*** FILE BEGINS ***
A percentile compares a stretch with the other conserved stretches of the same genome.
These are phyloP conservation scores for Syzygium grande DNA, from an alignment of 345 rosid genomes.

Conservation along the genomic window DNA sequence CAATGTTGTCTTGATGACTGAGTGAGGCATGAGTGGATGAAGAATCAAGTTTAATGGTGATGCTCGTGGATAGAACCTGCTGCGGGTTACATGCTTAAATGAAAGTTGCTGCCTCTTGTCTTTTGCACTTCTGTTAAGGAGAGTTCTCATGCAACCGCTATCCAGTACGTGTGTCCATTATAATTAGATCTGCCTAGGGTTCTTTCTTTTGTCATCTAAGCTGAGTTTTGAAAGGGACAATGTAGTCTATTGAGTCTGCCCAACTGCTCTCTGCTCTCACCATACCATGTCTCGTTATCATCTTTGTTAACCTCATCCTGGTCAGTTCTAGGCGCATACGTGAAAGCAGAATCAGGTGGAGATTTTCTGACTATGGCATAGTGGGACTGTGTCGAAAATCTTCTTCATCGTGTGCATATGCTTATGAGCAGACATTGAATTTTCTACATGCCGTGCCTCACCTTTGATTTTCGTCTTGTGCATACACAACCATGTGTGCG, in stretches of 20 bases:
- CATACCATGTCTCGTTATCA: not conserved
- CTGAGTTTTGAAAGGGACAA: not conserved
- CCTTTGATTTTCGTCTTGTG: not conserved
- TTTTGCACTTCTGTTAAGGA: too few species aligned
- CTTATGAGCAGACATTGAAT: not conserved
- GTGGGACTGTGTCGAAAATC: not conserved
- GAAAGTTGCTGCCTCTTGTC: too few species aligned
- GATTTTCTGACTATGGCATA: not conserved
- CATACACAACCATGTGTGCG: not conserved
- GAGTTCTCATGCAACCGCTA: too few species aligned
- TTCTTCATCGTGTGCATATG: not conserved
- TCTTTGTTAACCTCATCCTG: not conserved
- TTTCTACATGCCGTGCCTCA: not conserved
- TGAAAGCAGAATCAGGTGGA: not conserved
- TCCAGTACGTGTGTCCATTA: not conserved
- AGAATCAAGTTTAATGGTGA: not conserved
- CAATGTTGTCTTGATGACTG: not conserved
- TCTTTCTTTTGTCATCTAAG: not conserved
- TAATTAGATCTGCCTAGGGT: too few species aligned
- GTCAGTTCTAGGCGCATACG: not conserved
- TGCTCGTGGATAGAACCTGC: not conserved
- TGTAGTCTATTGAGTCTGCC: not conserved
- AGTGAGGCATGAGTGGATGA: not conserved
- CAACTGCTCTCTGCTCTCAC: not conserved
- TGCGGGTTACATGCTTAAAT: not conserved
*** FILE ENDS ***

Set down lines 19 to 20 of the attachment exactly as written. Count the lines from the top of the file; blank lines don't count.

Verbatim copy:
- AGAATCAAGTTTAATGGTGA: not conserved
- CAATGTTGTCTTGATGACTG: not conserved